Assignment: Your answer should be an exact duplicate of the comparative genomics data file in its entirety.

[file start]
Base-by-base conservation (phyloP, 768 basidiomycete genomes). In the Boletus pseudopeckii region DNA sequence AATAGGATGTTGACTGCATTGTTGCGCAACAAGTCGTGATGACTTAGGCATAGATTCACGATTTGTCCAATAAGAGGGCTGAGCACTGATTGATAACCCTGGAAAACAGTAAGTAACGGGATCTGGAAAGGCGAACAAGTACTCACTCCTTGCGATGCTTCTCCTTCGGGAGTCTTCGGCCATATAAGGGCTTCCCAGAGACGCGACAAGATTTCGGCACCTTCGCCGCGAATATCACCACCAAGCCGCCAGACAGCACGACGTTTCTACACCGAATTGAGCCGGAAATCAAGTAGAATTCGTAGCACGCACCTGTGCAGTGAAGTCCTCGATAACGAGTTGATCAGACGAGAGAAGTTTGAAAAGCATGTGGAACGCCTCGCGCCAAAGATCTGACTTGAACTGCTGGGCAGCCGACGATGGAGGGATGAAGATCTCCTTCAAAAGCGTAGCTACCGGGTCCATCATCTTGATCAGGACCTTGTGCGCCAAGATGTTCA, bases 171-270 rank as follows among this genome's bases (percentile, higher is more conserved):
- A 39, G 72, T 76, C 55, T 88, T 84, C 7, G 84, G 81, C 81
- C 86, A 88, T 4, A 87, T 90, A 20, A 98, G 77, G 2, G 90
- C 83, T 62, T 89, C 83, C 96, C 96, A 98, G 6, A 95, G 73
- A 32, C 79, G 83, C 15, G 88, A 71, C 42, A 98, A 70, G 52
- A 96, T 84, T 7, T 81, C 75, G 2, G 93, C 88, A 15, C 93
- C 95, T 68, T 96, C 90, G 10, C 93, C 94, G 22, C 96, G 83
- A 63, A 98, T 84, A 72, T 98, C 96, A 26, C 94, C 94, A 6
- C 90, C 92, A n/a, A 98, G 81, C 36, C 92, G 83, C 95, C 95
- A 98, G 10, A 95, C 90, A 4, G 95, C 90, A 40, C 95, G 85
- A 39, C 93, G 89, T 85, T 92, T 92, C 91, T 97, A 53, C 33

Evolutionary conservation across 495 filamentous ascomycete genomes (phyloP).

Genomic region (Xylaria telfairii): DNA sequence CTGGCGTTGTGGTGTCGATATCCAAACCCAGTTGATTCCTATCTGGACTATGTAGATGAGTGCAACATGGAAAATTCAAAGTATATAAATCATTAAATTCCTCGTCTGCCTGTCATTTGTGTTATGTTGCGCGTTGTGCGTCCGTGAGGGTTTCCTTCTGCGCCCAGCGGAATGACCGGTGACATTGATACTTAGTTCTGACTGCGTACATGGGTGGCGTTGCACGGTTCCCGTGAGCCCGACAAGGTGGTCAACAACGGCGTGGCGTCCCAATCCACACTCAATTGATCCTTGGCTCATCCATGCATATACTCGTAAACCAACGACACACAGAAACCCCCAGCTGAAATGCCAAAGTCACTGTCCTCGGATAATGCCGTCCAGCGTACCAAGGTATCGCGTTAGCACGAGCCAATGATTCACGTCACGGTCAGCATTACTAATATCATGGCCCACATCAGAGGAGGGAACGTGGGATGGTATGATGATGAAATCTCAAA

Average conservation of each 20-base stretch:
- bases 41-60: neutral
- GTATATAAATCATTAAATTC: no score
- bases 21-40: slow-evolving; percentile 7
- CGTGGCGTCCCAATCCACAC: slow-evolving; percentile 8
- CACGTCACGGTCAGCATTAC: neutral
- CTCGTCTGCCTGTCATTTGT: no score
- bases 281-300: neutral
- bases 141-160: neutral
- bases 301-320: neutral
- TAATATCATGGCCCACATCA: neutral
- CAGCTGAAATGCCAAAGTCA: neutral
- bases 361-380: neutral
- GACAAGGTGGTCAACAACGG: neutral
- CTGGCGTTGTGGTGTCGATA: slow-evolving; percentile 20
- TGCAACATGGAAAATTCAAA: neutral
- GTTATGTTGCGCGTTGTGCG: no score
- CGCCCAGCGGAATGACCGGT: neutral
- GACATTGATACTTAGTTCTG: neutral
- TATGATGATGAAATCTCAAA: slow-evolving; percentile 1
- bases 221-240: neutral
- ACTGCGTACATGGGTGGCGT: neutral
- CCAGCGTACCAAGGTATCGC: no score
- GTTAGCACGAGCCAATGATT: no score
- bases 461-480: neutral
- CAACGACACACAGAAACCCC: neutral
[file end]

Base-by-base conservation (phyloP, 768 basidiomycete genomes). In the Boletus pseudopeckii region DNA sequence AATAGGATGTTGACTGCATTGTTGCGCAACAAGTCGTGATGACTTAGGCATAGATTCACGATTTGTCCAATAAGAGGGCTGAGCACTGATTGATAACCCTGGAAAACAGTAAGTAACGGGATCTGGAAAGGCGAACAAGTACTCACTCCTTGCGATGCTTCTCCTTCGGGAGTCTTCGGCCATATAAGGGCTTCCCAGAGACGCGACAAGATTTCGGCACCTTCGCCGCGAATATCACCACCAAGCCGCCAGACAGCACGACGTTTCTACACCGAATTGAGCCGGAAATCAAGTAGAATTCGTAGCACGCACCTGTGCAGTGAAGTCCTCGATAACGAGTTGATCAGACGAGAGAAGTTTGAAAAGCATGTGGAACGCCTCGCGCCAAAGATCTGACTTGAACTGCTGGGCAGCCGACGATGGAGGGATGAAGATCTCCTTCAAAAGCGTAGCTACCGGGTCCATCATCTTGATCAGGACCTTGTGCGCCAAGATGTTCA, bases 171-270 rank as follows among this genome's bases (percentile, higher is more conserved):
- A 39, G 72, T 76, C 55, T 88, T 84, C 7, G 84, G 81, C 81
- C 86, A 88, T 4, A 87, T 90, A 20, A 98, G 77, G 2, G 90
- C 83, T 62, T 89, C 83, C 96, C 96, A 98, G 6, A 95, G 73
- A 32, C 79, G 83, C 15, G 88, A 71, C 42, A 98, A 70, G 52
- A 96, T 84, T 7, T 81, C 75, G 2, G 93, C 88, A 15, C 93
- C 95, T 68, T 96, C 90, G 10, C 93, C 94, G 22, C 96, G 83
- A 63, A 98, T 84, A 72, T 98, C 96, A 26, C 94, C 94, A 6
- C 90, C 92, A n/a, A 98, G 81, C 36, C 92, G 83, C 95, C 95
- A 98, G 10, A 95, C 90, A 4, G 95, C 90, A 40, C 95, G 85
- A 39, C 93, G 89, T 85, T 92, T 92, C 91, T 97, A 53, C 33

Evolutionary conservation across 495 filamentous ascomycete genomes (phyloP).

Genomic region (Xylaria telfairii): DNA sequence CTGGCGTTGTGGTGTCGATATCCAAACCCAGTTGATTCCTATCTGGACTATGTAGATGAGTGCAACATGGAAAATTCAAAGTATATAAATCATTAAATTCCTCGTCTGCCTGTCATTTGTGTTATGTTGCGCGTTGTGCGTCCGTGAGGGTTTCCTTCTGCGCCCAGCGGAATGACCGGTGACATTGATACTTAGTTCTGACTGCGTACATGGGTGGCGTTGCACGGTTCCCGTGAGCCCGACAAGGTGGTCAACAACGGCGTGGCGTCCCAATCCACACTCAATTGATCCTTGGCTCATCCATGCATATACTCGTAAACCAACGACACACAGAAACCCCCAGCTGAAATGCCAAAGTCACTGTCCTCGGATAATGCCGTCCAGCGTACCAAGGTATCGCGTTAGCACGAGCCAATGATTCACGTCACGGTCAGCATTACTAATATCATGGCCCACATCAGAGGAGGGAACGTGGGATGGTATGATGATGAAATCTCAAA

Average conservation of each 20-base stretch:
- bases 41-60: neutral
- GTATATAAATCATTAAATTC: no score
- bases 21-40: slow-evolving; percentile 7
- CGTGGCGTCCCAATCCACAC: slow-evolving; percentile 8
- CACGTCACGGTCAGCATTAC: neutral
- CTCGTCTGCCTGTCATTTGT: no score
- bases 281-300: neutral
- bases 141-160: neutral
- bases 301-320: neutral
- TAATATCATGGCCCACATCA: neutral
- CAGCTGAAATGCCAAAGTCA: neutral
- bases 361-380: neutral
- GACAAGGTGGTCAACAACGG: neutral
- CTGGCGTTGTGGTGTCGATA: slow-evolving; percentile 20
- TGCAACATGGAAAATTCAAA: neutral
- GTTATGTTGCGCGTTGTGCG: no score
- CGCCCAGCGGAATGACCGGT: neutral
- GACATTGATACTTAGTTCTG: neutral
- TATGATGATGAAATCTCAAA: slow-evolving; percentile 1
- bases 221-240: neutral
- ACTGCGTACATGGGTGGCGT: neutral
- CCAGCGTACCAAGGTATCGC: no score
- GTTAGCACGAGCCAATGATT: no score
- bases 461-480: neutral
- CAACGACACACAGAAACCCC: neutral